Wednesday, May 6, 2015


True to form, I have been feeling so optimistic recently I have been downplaying the potential intensity of any oncoming low moods.

Surely, I think, they won't be that bad ever again! I mean gosh, I'm really feeling much better. This whole medication thing is a terrible idea. Completely out of proportion. Not even sure why I would still go see a doctor; it seems like a waste of everyone's time.

We'll see, the more reserved me says patiently (if a little dryly) in the background.

I will still see the psychiatrist this upcoming Saturday, and if she gives me a prescription I will hold it tight in my sweaty little hands and either fill it right away or wait to fill it - we will see.

In the meantime, I've been focusing more on pursuing my life's purpose and doing things I actually enjoy doing, versus things that feel like a waste of time and leave me empty or feeling like crap. It's the most novel idea.

Take Facebook, for example. I have always enjoyed Facebook, and while it can become tiresome in the way that being lightly but repeatedly pummeled in the gut and knees by a two-year old can become tiresome, I end up staying for the engagement if affords (a bonus for an introvert like me), for the entertainment, and - and this point cannot be overstated - because I am extremely lazy when it comes to actually staying in touch with friends.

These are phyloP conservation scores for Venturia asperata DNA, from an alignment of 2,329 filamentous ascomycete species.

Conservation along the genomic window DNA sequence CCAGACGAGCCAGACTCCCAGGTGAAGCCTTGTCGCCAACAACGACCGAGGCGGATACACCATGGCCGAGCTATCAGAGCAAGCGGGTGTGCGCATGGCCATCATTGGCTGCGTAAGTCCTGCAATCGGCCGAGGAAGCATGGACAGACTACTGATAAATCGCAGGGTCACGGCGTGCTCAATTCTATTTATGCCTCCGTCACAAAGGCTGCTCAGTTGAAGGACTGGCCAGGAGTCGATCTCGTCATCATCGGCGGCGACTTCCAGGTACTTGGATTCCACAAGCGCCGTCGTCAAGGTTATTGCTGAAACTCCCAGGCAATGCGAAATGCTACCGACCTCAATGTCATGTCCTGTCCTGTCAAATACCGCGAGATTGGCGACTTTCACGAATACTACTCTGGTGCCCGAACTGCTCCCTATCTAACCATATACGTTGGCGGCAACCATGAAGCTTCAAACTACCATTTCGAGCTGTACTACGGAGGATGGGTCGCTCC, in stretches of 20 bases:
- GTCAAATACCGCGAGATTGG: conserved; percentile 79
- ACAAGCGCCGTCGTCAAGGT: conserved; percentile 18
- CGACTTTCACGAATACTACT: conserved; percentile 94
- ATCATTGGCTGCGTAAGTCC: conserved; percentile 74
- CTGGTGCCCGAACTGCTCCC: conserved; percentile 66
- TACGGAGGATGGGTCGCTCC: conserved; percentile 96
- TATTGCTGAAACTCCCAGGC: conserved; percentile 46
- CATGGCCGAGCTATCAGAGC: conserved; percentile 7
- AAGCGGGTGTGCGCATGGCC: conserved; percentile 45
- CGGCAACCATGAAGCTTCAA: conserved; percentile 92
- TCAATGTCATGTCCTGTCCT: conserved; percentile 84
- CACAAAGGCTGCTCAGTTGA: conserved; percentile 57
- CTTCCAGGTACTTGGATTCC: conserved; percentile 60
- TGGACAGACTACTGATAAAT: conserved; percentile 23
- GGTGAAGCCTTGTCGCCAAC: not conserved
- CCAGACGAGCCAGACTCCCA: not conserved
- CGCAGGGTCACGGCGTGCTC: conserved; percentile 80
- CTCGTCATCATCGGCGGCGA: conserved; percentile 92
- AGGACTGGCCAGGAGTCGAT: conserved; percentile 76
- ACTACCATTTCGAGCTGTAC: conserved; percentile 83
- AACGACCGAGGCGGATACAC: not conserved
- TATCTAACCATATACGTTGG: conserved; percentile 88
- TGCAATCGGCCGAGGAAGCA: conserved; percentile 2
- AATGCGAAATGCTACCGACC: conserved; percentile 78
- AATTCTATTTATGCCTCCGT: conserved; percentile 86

Compose an email to a friend, complete with updates and thoughtful inquiries? No. That sounds like a lot of work. But with Facebook? Simply share a photo or tidbit with hundreds of acquaintances one second, then interact further with a smattering of others simply by clicking "like" on any one of their posts - done! (And here's the thing, you don't even have to genuinely like anything you click on.) How about that, how easy is that? Pretty easy, Facebook. Pretty damn easy.

But the thing is - it feels like crap. There is some good stuff on there (there better be - those are people I like and love in my news feed, after all), but mostly... it's a lot of clutter. It doesn't feel good to read. It feels worse to engage in it. And I get the same feeling when I browse other websites (often linked to from Facebook) offering mere scraps of information masquerading as articles, until I click on one link to a "story", then click on the next link, then the next, then the next... until suddenly it's 11:47pm and I'm looking at slide 28 out of 32 on an article titled "32 Photoshop FAILS from Real Magazines - and you won't believe #23!!"

None of that stuff feels good. It's a waste of my time, and worse, it's a drain on my spirit. When I waste time on those websites or other crap activities, I don't get to spend time doing the things I want that fulfill me - like reading actual books, writing, or planning what I'm going to do next with my kids. I don't get around to tackling actual tasks that need doing, like applying for my passport so I can leave the country and travel at some point, or figuring out how to pay down my debt.